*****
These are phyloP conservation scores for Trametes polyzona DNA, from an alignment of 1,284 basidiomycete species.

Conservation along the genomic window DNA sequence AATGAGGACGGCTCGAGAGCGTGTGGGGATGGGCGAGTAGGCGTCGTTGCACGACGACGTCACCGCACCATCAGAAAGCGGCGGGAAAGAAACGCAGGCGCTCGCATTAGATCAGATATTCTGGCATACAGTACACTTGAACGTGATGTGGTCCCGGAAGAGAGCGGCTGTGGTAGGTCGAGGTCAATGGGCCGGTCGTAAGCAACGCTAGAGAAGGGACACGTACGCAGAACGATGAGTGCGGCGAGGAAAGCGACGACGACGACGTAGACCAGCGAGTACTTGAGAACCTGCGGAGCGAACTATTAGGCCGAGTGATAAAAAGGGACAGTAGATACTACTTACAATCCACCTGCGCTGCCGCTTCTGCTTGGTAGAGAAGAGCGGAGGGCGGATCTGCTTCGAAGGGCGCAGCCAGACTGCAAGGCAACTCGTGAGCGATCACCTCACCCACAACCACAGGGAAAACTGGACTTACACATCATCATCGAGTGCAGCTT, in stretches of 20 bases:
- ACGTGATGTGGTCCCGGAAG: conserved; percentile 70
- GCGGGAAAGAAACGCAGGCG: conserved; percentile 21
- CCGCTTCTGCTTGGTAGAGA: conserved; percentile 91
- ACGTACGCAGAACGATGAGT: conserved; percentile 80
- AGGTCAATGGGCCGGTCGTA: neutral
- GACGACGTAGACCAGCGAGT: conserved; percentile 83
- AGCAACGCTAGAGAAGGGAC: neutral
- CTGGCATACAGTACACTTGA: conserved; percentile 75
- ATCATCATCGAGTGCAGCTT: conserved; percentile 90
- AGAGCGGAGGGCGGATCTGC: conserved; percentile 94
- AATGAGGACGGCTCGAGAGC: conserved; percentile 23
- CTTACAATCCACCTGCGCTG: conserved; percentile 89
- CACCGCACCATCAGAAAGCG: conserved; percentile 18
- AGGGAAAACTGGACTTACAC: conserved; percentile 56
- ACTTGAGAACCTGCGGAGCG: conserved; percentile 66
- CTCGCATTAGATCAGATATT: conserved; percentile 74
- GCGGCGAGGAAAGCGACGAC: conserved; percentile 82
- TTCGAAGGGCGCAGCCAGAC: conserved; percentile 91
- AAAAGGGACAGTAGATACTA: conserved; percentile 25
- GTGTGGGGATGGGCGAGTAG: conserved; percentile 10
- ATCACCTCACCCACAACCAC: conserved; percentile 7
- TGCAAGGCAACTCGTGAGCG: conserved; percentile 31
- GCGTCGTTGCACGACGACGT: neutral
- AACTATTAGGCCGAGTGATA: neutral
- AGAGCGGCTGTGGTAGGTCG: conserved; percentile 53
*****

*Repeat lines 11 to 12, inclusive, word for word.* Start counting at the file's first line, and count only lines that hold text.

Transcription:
- ATCATCATCGAGTGCAGCTT: conserved; percentile 90
- AGAGCGGAGGGCGGATCTGC: conserved; percentile 94